If my memory is correct, the current Cubs' roster features exactly one remaining player (Kyle Hendricks) from their historic 2016 World Series squad.
While it's true that seven years is a long time in a baseball career, it seems like I think of the famous Jerry Seinfeld bit more and more as time goes on - when paraphrased, it goes something along the lines of "rooting for a sports team is basically rooting for laundry." It's a slick one-liner, but it also raises the very relevant paradox of attaching ourselves to teams when so many of the players on those teams jettison around the league as much as they do.
It's a question I ask myself all the time: when I say that I'm a Cubs fan, what does that really mean?
It's weird being a fan of a team in transition like the Cubs - looking at their roster, it seems like half the guys are new arrivals and/or dudes I barely recognize.
In time, the answer I've developed of what it means to be a fan is that, when I root for the Cubs, I'm not only pulling for the guys on the field - to me, fandom is a form of appreciating the history of the team as a whole. I don't think it's a coincidence that my Cubs binders feature more individual players than any other in my collection - I'm simply more interested in their history than any other club out there. Which I suppose is why Cubs cards often put the biggest smile on my face, including the Cubs-centric packages I've received from Johnny of "Johnny's Trading Spot" recently.
Do I care about a set called Panini Absolute? Not really. Do I care about Ryne Sandberg and Ron Santo cards I don't have? Absolutely!
I've said it before: when in doubt, send me Cubs - I don't consider myself a team collector, but there's a better chance I'll need more cards from a random stack of Cubs than any other team around.
I still find it amazing how common (and better yet, attainable!) those Silver Pack cards are, but I guess it goes with the territory when people are opening thousands upon thousands of boxes of a product.
Yes, I know Haray Caray called games for the White Sox and Cardinals, but ask 100 baseball fans what team they associate this guy with, and I'll bet 99 of them say the Cubs.
(P.S. - We need more baseball cards of announcers!)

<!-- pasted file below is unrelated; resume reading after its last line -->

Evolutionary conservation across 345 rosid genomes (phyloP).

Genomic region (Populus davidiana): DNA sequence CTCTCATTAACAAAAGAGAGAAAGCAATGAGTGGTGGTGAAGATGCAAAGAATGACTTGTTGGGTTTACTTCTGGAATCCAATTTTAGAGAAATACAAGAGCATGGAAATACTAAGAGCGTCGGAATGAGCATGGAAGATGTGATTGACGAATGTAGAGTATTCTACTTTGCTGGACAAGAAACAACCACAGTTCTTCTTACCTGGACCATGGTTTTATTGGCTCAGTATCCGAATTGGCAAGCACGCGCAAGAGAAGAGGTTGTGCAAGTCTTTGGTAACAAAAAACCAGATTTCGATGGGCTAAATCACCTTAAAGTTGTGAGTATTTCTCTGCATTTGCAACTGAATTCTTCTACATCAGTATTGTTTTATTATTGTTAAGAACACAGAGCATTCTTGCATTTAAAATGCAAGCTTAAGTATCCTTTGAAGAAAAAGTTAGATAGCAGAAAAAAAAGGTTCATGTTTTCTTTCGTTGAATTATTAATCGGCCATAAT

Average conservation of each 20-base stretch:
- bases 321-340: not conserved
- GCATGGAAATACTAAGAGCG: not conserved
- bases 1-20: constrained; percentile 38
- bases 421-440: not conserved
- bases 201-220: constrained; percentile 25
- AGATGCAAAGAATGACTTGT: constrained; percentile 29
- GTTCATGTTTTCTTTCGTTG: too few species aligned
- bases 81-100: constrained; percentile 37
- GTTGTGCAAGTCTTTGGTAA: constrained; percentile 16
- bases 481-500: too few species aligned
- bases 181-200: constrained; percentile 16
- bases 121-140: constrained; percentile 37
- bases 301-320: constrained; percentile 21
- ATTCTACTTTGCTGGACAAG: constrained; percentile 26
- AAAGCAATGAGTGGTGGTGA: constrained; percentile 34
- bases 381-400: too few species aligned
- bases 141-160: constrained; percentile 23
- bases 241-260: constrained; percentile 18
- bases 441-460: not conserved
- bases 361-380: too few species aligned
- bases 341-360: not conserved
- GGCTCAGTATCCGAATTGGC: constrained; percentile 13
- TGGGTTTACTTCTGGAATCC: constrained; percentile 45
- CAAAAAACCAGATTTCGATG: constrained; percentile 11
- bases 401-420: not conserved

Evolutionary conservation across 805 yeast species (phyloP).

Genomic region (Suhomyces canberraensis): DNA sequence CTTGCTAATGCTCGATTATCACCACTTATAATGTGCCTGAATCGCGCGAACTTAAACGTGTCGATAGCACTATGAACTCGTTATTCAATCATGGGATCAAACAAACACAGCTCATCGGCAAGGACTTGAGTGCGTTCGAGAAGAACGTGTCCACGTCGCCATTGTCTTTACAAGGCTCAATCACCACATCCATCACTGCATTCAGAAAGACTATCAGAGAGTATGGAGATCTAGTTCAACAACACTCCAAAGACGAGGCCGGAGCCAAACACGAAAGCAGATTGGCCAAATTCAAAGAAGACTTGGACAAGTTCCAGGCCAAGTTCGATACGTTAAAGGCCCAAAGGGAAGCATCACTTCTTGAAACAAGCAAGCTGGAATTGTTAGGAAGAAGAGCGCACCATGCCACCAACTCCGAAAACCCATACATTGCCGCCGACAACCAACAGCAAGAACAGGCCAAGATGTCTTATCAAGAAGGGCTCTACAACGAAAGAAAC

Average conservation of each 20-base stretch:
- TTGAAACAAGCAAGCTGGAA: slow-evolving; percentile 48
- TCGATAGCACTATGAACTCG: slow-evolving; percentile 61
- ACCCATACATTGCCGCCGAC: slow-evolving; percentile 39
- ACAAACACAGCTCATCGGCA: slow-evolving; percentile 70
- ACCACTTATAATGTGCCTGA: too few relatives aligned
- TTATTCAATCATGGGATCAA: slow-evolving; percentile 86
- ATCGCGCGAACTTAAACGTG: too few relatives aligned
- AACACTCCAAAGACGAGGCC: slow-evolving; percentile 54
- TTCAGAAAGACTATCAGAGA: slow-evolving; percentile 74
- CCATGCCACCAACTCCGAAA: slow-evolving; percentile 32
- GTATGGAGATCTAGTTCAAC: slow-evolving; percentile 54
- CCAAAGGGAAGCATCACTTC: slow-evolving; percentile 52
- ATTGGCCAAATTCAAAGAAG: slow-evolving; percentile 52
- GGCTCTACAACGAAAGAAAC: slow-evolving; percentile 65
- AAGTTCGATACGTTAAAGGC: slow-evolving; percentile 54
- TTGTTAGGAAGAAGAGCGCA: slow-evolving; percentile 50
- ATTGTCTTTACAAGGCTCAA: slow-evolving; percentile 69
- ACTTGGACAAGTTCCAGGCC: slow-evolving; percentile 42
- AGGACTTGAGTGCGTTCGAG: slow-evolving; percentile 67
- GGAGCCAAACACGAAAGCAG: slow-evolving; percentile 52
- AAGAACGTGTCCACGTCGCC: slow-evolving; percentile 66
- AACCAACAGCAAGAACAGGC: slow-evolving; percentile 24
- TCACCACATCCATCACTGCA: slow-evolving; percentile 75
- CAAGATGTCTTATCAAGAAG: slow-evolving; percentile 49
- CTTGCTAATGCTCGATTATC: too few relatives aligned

Other Cubs content from Johnny included a nifty high-end Ernie Banks, as well as a cool insert of NPB import Seiya Suzuki who's quickly become a fan favorite here at Dime Box HQ.
Johnny also threw in a non-Cubs jewel in with that Mike Lieberthal - finding weird team-issue oddballs has quickly become a premier part of my collection.
I've never been a big postcard collector - part of that is because I'm just not a big fan of oversized stuff in general, but I think another reason is because that's a whole other can of collecting worms I'm a bit afraid to open up.
The daily discoveries in the never-ending galaxy of baseball cards alone already occupies so much of my brain space - if I extended myself into the adjacent world of postcards and general baseball memorabilia, I think my head might explode.
But whether I'm a postcard fan or not, I very nearly hit the ceiling when I flipped the Boudreau over - because it's signed!
This is exactly the kind of thing I don't necessarily chase, but definitely treasure. Lou Boudreau left us in 2001, which means there's a finite amount of stuff he signed and touched out there. Knowing I have one of those sacred pieces he left his fingerprint on is just darn cool, and that's amplified even more when you consider that, besides being a Hall of Famer, he's also a key figure in the history of my beloved Cubs.
There's certainly truth to the idea that, as sports fans, we find ourselves rooting for laundry a lot of the time, but I think the true nature of our fandom lies somewhere between Jerry Seinfeld and Walt Whitman - because, of course, that laundry contains multitudes.